Microsoft is prepping the first beta release of SQL Server 2003 (code-named Yukon) for release in February or March and will use feedback from the beta to determine the final release schedule. The long-awaited Yukon code base will usher in a new era on Microsoft's software-development roadmap; the company will incorporate the software into other projects, including the Windows Future Storage (WinFS) file system in the next Windows release (code-named Longhorn) and the data store for a future Microsoft Exchange Server release (code-named Kodiak). Microsoft will also issue the next major release of Visual Studio .NET to coincide with Yukon; a minor release (code-named Everett) will ship in early 2003 to coincide with Windows .NET Server (Win.NET Server) 2003.

Microsoft will deliver Yukon beta 1 to only 1500 testers, although a future release will be more widely available. Alpha code is being used inhouse and with select close partners, the company said. A key advance in this release is the ability to code stored procedures in any Visual Studio .NET-compatible programming language, thanks to full compatibility with the Microsoft .NET Common Language Runtime (CLR). This feature will make SQL Server more accessible and useful for developers.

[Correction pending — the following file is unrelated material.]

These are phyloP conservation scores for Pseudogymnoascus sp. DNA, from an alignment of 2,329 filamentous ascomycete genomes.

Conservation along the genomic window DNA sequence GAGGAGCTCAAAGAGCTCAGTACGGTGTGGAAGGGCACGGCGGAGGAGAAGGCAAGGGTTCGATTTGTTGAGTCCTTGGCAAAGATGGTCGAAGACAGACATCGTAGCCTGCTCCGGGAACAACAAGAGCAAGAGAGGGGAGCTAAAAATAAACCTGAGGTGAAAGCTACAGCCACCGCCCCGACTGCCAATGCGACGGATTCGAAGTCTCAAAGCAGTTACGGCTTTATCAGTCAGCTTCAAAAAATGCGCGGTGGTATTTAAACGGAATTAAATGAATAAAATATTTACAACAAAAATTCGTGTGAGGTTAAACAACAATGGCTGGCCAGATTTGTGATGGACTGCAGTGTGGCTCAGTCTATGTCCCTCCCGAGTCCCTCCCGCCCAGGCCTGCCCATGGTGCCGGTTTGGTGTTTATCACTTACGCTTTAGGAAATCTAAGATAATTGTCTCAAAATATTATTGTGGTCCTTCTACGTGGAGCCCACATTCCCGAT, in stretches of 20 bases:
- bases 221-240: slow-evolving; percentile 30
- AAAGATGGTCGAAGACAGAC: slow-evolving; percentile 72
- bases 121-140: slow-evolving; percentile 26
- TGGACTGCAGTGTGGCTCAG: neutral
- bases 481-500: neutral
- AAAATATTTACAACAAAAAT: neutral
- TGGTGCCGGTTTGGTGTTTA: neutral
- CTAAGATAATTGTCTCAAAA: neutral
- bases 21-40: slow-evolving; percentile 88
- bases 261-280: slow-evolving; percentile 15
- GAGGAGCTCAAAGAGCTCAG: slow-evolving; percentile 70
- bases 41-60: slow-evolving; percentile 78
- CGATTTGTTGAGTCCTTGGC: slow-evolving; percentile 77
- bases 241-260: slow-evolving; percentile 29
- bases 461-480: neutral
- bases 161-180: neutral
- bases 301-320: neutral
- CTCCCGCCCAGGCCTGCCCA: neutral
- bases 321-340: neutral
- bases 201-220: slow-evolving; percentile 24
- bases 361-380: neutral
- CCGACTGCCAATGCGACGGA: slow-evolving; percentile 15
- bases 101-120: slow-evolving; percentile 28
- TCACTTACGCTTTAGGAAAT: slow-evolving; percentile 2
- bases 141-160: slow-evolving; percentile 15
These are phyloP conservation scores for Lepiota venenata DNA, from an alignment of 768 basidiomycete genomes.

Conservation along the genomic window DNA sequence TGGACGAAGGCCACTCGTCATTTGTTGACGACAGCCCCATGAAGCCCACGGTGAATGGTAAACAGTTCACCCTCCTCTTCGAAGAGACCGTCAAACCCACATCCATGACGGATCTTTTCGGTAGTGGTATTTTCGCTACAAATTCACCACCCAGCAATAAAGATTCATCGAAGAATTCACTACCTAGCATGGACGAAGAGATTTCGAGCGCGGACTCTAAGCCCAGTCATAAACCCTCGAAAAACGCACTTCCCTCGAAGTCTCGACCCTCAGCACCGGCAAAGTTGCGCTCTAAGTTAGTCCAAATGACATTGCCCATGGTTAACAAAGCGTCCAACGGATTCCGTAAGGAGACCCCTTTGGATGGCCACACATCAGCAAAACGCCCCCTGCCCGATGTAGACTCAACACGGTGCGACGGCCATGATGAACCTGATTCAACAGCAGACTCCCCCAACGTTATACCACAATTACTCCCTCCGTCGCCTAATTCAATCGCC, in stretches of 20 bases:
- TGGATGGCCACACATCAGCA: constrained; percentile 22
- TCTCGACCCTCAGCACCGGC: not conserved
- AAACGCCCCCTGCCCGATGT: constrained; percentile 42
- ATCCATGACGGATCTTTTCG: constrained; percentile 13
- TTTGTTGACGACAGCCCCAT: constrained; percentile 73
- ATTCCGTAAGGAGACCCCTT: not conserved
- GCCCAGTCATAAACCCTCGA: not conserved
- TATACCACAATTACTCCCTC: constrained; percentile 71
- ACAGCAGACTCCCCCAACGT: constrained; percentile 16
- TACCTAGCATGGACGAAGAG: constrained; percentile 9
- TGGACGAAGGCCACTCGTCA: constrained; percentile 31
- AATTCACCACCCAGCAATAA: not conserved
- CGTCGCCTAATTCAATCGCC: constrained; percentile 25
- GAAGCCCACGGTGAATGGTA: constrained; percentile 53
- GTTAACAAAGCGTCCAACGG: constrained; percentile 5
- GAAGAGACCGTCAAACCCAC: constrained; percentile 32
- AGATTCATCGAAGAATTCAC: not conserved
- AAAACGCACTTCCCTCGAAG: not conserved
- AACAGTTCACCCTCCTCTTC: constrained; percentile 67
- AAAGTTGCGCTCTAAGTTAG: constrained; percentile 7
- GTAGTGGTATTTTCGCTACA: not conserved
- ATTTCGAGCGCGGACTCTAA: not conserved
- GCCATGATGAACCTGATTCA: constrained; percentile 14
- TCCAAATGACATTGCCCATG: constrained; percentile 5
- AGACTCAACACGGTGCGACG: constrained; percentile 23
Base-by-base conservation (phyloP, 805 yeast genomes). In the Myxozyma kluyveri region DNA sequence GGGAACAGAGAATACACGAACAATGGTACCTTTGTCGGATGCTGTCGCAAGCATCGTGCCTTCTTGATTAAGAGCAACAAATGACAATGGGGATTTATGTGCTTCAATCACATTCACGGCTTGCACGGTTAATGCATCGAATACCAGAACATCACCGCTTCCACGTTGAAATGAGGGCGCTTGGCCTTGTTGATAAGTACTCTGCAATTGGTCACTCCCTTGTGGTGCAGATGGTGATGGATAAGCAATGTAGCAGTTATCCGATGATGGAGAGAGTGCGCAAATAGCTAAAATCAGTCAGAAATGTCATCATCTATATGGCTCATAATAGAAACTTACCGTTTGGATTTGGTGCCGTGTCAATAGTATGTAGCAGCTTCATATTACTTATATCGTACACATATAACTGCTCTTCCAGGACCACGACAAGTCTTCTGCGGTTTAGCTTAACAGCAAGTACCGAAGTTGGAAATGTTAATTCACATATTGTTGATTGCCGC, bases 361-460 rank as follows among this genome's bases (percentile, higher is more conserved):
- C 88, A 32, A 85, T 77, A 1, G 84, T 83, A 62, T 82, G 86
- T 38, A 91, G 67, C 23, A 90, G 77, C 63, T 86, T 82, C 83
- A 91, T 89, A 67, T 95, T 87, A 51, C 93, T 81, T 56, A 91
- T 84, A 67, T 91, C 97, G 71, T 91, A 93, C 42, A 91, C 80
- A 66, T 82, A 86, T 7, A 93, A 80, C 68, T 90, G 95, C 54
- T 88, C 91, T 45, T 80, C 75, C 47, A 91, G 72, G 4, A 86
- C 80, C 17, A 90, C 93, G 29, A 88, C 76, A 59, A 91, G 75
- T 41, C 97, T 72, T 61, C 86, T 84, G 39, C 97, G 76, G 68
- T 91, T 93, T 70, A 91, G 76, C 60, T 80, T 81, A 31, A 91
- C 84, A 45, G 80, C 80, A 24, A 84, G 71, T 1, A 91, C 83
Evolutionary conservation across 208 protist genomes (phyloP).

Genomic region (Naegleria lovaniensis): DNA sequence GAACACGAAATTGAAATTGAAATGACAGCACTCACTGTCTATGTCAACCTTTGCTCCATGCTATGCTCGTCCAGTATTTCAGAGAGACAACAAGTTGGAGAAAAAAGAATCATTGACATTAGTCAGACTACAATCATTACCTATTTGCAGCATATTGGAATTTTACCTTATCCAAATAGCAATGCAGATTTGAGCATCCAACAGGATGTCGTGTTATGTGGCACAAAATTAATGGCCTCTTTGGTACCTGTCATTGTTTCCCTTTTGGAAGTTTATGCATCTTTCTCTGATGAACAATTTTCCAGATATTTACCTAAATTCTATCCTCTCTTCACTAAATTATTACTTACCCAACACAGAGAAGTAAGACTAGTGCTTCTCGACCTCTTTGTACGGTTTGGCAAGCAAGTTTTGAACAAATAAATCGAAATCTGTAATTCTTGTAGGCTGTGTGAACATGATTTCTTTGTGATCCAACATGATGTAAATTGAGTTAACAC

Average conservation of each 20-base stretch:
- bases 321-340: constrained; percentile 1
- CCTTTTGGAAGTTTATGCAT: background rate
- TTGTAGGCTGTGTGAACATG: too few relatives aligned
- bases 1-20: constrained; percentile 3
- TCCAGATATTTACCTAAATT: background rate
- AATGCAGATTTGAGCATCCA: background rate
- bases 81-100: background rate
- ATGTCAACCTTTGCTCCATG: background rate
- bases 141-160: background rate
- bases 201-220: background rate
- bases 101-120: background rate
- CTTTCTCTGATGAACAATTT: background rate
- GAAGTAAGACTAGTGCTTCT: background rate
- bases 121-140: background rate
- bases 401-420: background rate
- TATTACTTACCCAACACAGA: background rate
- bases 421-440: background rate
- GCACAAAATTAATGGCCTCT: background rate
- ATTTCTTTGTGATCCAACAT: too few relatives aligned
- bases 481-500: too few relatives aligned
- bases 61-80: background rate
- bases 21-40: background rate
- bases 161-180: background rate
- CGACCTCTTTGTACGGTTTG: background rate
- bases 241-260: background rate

Before Microsoft finalizes Yukon, however, the company will ship the final version of SQL Server 2000 64-bit Edition (code-named Liberty). The company will finalize this project in time for the April 2003 release of Win.NET Server, which includes various 64-bit editions.

Before Yukon is finalized, however, Microsoft will ship the final version of SQL Server 2000 64-bit Edition, code-named Liberty. Currently, the software giant finalize this project in time for the April 2003 release of Win.NET Server, which includes various 64-bit editions.